Thanks for these tips goes to: https://www.food24.com/12-ultimate-braai-hacks-for-the-best-tjop-en-dop/
You’re never too old to learn some new hacks & tricks for making your braai even better!
Up your steak braai game with these super simple and little known tips from some of South Africa’s expert magazine chefs.
Steak is by far the easiest thing to mess up on the braai: if you’re not careful, before you know it, you’ll have a charred, chewy piece of meat. We’ve gathered top tips from some of South Africa’s best magazine and food writers; Margie Els-Burger, the food editor at Your Family magazine, and Leila Saffarian, food editor and stylist at Pass the Salt and formerly food editor at Food & Home Entertaining Magazine.
Not of the braai, of your meat! Says Leila, “Steak should always, always be at room temperature before braaing, or any type of cooking. The proteins are relaxed, helping result in a more tender final product.” Margie recommends opening vacuum packed steaks at least 20 minutes before to let them breathe, defrosting frozen meat in the fridge overnight, and leaving meat out the fridge to adjust to room temperature 30 minutes before cooking.
If you’ve bought a piece of high-quality meat, you really don’t need to overdo the seasoning. A generous sprinkling of salt – Leila recommends using a good quality salt like Maldon Sea Salt Flakes – and pepper should do the trick, but if you want to mix things up Margie says, “Chipotle – smoked, dried jalapenos – is currently very trendy. I love rubbing my steak with a peeled clove of garlic and a sprinkling of this spice for extra flavour.” Rub your steak with some oil too before cooking.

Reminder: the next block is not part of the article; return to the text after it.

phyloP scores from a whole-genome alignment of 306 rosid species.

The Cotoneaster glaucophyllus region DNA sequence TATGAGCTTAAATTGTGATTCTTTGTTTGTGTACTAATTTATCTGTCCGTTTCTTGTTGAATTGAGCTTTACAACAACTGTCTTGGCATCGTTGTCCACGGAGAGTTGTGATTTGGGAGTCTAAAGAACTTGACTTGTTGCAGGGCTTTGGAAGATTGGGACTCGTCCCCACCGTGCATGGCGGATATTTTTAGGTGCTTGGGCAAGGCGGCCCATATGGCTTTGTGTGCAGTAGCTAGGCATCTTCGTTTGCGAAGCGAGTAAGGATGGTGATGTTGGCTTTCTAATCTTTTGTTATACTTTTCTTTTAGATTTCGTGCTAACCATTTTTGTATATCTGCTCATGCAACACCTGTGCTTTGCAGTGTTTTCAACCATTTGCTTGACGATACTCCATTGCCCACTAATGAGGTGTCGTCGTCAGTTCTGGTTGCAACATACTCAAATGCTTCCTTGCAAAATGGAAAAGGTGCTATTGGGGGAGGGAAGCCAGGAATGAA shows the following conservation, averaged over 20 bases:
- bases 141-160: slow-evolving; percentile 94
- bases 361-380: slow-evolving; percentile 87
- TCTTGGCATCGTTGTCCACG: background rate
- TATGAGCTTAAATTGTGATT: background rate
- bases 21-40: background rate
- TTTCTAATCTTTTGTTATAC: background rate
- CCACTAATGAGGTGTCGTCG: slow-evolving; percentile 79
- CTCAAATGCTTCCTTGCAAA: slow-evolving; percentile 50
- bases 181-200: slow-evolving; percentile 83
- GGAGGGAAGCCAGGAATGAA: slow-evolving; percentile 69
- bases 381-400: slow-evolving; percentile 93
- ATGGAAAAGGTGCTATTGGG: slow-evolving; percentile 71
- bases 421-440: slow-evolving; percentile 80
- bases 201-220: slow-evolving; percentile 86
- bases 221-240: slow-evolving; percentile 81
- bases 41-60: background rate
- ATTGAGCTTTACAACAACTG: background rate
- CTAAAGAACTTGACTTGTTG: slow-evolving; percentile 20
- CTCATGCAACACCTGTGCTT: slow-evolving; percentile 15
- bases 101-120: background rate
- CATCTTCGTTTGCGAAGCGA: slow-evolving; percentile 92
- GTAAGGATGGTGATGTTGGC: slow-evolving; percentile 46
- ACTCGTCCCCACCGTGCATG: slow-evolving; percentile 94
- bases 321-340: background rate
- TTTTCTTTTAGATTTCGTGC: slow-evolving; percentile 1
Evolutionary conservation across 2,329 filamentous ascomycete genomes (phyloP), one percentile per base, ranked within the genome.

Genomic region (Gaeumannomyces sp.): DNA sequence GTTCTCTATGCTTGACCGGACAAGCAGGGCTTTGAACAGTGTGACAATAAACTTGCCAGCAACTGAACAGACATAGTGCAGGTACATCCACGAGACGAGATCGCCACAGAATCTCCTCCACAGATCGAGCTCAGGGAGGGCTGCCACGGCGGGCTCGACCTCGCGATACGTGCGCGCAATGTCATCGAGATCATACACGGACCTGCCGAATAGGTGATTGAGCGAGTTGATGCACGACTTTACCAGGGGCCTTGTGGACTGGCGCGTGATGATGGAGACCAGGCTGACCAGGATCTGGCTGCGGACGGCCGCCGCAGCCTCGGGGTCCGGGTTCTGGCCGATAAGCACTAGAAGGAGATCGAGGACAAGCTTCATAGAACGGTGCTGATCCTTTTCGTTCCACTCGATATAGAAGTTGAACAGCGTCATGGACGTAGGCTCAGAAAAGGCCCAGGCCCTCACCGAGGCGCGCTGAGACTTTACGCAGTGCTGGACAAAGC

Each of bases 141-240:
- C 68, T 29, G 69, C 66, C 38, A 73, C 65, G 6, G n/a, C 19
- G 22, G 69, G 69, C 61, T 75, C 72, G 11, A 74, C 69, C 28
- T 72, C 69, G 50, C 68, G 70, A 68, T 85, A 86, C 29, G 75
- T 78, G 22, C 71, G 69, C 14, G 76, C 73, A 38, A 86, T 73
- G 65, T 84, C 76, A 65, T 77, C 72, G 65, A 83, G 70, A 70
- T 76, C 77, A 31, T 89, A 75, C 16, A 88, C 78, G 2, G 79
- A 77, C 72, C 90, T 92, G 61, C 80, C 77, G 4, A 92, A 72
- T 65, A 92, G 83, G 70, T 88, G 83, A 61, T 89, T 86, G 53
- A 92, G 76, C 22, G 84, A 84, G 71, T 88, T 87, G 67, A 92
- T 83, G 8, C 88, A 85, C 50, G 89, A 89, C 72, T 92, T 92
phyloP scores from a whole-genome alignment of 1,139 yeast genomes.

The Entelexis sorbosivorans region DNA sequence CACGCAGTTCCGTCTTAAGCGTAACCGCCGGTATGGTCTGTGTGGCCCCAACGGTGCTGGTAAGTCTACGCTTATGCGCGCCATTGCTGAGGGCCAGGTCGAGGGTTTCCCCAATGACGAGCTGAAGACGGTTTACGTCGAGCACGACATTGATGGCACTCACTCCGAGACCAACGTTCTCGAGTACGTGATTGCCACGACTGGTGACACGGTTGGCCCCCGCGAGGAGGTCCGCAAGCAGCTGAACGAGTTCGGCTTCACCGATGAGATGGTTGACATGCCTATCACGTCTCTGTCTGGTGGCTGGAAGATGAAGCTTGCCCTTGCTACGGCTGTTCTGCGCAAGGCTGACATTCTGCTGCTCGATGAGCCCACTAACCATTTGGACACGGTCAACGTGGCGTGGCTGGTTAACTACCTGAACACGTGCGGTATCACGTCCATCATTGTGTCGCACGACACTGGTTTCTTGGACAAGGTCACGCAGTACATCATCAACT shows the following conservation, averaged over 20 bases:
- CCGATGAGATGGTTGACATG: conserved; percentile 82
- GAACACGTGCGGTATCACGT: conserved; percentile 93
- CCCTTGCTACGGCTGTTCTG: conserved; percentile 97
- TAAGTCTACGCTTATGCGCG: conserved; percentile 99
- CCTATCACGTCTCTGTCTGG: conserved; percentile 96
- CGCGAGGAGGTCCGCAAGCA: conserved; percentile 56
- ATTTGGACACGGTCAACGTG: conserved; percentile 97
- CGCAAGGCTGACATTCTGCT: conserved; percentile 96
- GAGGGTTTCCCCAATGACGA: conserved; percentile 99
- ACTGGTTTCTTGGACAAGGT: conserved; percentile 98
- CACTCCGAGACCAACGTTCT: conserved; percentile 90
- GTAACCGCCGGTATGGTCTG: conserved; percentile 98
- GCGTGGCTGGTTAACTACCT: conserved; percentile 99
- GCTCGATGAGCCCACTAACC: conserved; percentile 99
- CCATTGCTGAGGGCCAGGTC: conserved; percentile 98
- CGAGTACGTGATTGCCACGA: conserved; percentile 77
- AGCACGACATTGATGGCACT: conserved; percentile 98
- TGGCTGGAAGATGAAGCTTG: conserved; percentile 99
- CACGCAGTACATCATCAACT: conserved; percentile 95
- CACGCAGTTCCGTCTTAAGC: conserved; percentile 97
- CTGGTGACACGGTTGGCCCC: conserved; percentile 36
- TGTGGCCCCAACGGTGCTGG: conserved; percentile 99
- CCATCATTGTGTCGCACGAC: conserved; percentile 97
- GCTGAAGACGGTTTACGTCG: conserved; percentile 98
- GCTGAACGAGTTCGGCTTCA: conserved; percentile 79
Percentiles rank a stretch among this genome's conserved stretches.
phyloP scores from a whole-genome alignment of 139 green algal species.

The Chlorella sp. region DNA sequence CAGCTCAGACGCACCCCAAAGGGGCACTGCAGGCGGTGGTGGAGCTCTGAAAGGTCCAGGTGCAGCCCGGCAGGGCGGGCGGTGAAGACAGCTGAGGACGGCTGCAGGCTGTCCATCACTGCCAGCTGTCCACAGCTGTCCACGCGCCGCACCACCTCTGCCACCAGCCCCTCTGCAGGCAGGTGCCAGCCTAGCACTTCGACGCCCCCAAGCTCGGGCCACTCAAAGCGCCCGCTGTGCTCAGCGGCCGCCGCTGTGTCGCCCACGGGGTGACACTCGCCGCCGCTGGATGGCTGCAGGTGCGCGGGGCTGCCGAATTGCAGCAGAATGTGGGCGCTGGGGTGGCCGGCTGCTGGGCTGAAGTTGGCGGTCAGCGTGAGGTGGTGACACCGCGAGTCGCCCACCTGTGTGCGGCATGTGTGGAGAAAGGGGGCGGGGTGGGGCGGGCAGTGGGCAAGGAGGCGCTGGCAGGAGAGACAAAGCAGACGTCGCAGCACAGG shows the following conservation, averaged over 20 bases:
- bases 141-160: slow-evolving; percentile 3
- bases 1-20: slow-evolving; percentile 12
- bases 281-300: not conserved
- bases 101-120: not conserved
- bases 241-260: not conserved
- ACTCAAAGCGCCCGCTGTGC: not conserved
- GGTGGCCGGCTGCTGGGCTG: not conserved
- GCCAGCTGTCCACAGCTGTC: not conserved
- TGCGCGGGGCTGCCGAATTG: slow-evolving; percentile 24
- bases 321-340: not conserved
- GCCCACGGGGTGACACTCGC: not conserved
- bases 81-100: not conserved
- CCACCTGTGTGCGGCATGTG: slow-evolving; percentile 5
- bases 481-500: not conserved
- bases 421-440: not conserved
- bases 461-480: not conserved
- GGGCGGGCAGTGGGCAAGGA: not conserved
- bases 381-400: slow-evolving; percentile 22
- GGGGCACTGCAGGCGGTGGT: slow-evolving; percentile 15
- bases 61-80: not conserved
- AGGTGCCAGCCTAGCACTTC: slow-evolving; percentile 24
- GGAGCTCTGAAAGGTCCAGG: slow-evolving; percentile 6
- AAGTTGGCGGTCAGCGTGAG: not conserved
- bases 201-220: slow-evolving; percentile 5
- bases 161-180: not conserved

Both chefs recommend medium-rare as the perfect ‘doneness’ for a steak, but this can adjust according to your preference. The first priority is the heat of your coals or cooking surface. “Hot coals are essential when it comes to cooking steak, or any meat that doesn’t sit on the coals for a lengthy period of time,” recommends Leila. A steak of 2.5cms thickness will need about 3 minutes each side – and only flip it once! Another tip is to “keep the grid at a consistent height over the coals,” says Leila.
This is an essential and often skipped part of the cooking process. Margie recommends resting steak under a piece of foil for 3 – 5 minutes “to allow the meat juices to settle, otherwise they will run out when cut and result in a dry steak.” Leila agrees, adding, “Always allow at least 2 minutes resting time after the steaks have been removed from the coals. This allows the juices to run back into the meat, resulting in a more tender and juicier steak.”
- Avocado oil, melted butter or even sunflower oil are all better than olive oil. Says Margie, “Olive oil, while delicious, should not be used to sear steaks, because the smoke point is too low.”
- Good quality meat is essential, says Margie. “A bad piece of meat is never going to turn out great.”
- The best steak cuts for braaing are ribeye, sirloin, rump, T-bone and fillet, says Margie. Leila says a cut with a good swath of fat on the edge or running through it are the best.
- Adding oil to frying pan when frying. Much rather rub it on the steak; adding it to the pan will burn the oil and add a bitter taste, warns Margie.
- Moving the steak around Says Margie, “You need maximum heat transfer from the pan or grid to the steak to brown it.” Flip the steak as rarely as possible.
- Seasoning the steak at the wrong time Adding seasoning to your steak too early or too late can dry out the steak (by drawing out the moisture) or under season in (the seasoning comes off on the grill). The ‘just-right’ moment is right before cooking.
- Turning with a fork Again, this goes back to the juices! Piercing the meat will ensure you lose that essential moisture. Says Leila, “Braai tongs are your friend – easy turning, without losing any of those meaty juices.”
- Basting Says Margie, “Basting should be applied only after the meat has been seared on both sides or in the last minute or two of cooking. If the steak marinated in a sauce, scrape it off and pat dry.”